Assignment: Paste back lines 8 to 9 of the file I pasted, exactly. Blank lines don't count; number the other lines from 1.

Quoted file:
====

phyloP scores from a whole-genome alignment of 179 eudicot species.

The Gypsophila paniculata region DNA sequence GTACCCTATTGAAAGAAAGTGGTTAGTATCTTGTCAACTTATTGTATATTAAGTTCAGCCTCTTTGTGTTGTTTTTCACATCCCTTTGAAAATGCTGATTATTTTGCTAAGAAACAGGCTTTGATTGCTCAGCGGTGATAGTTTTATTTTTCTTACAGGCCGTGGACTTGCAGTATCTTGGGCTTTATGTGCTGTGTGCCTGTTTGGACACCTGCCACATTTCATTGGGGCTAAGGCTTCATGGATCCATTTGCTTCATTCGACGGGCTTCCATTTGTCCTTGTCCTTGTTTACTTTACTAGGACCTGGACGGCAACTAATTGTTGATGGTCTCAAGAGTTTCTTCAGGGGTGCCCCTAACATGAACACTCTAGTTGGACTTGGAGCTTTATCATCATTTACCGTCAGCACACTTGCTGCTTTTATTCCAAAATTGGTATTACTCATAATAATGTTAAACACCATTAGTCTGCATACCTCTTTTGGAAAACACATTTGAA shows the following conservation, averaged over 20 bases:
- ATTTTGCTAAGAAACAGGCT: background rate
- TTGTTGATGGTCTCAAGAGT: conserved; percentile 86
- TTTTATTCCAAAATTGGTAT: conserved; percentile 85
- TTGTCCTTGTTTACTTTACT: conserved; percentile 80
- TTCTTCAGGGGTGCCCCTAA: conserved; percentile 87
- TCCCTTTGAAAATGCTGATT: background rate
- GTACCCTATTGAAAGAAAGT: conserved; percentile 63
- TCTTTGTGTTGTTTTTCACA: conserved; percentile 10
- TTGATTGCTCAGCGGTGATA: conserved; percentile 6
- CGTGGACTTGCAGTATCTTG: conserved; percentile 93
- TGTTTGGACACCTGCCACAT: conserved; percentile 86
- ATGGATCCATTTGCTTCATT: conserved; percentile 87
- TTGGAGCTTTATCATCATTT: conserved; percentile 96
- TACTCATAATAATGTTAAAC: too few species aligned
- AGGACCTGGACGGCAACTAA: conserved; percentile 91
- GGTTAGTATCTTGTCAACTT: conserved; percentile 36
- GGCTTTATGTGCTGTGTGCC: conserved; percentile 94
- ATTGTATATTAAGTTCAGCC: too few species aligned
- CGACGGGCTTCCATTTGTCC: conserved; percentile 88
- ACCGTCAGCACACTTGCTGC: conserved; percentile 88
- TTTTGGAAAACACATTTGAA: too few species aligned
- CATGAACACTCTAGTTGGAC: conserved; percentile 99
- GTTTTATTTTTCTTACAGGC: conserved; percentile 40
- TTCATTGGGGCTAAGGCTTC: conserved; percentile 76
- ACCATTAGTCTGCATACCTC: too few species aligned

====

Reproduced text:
- TCCCTTTGAAAATGCTGATT: background rate
- GTACCCTATTGAAAGAAAGT: conserved; percentile 63